Launching an Innovative Product with an American Factory

Scough, a Brooklyn made germ and pollution filtering scarf, is looking to fight airborne infection one covered sneeze at a time. Co-founders Alexa Nigro, Ari Klaristenfeld, and Andrew Kessler, first realized the potential behind their virus absorbing scarves after receiving rave reviews and witnessing actual results from eager family and friends. We sat down with the Scough to breakdown the process of taking a product from an idea to a business.

How did you start out designing and envisioning Scough in the market?

It became apparent that this was a product that other people were going to like when we started getting attention from everyone after wearing them. Curiosity from friends and family led to people asking to try the product out. During wintertime, friends who would typically complain about getting sick while commuting on the subway and going to the office, suddenly stopped complained. They realized that, unlike their coworkers, they weren’t getting sick. That was the moment that we knew that our product was benefitting others and delivering results. It was time to bring it to market.

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What are some of the challenges you faced with launching such a unique product? 

One of the big challenges that we faced with a new innovative product is that people don’t actually know they need a product like this. How do we explain our product to people? How do we market our product so that people realize that it would benefit their lives? In the beginning we were very fortunate to receive a lot of great press, exposure from blogs, and word-of-mouth buzz. People really started to understand our product’s benefits after hearing testimonials from customers preaching about our product.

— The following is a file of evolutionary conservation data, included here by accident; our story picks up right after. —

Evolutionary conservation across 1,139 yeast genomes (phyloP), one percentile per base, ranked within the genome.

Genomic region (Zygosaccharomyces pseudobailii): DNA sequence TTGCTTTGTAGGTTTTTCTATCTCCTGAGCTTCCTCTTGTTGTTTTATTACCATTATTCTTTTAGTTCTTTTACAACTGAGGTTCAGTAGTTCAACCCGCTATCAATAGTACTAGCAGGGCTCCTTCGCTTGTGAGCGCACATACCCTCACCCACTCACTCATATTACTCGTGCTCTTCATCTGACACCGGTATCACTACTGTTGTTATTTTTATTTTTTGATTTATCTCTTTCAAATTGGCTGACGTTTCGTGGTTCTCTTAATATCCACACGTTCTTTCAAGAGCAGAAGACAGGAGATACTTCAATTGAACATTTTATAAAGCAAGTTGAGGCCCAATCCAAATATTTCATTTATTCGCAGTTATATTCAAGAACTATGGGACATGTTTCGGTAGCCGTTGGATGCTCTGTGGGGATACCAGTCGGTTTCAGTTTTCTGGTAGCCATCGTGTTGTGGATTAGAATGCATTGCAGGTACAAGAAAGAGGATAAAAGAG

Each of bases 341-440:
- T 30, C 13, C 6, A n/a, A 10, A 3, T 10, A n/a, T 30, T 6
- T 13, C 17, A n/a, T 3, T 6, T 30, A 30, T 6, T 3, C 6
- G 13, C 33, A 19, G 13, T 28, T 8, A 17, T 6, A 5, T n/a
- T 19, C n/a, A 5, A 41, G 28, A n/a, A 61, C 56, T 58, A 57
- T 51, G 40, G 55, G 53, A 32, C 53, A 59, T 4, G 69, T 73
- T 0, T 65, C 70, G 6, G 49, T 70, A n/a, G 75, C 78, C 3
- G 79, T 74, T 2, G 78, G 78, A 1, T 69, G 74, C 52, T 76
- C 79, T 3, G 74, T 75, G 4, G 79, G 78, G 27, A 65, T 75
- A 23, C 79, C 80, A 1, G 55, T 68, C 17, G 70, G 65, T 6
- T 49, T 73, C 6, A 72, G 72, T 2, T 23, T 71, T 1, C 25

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We took an incredibly lean approach. We make ‘em and test ‘em. Rinse repeat. We had a very tough challenge around creating a new consumer behavior. We did a lot of initial research into people not wanting to wear masks. There wasn’t a real fashionable solution.

When the product hit the market, we didn’t really know what would do well and what wouldn’t. We didn’t have the business acumen to understand if our idea would work. So we just kept making new ones and giving them to people to try out. Then, we listened to feedback, and, more importantly, observed. We asked ourselves, “What’s the thing people aren’t saying they love?”

Where did you manufacture before? Was it hard to source your materials and manufacturer? 

Finding factories was just a nightmare. We spent 3-4 months looking for a local factory to help us produce our products. No one would share their sources, they were very protective. We met with a handful of factories but they were too expensive. We weren’t getting anywhere before Maker’s Row. A lot of factories just won’t talk to you. And if they do, they’re not really keen on working with you to make something beyond a standard garment. It’s hard and expensive to innovate in this space.

[ctt tweet=”“Sourcing materials & manufacturers is capital intensive. In the process make new friends. @Makersrow feels like one of them.” @Wearascough” coverup=”bUDda”]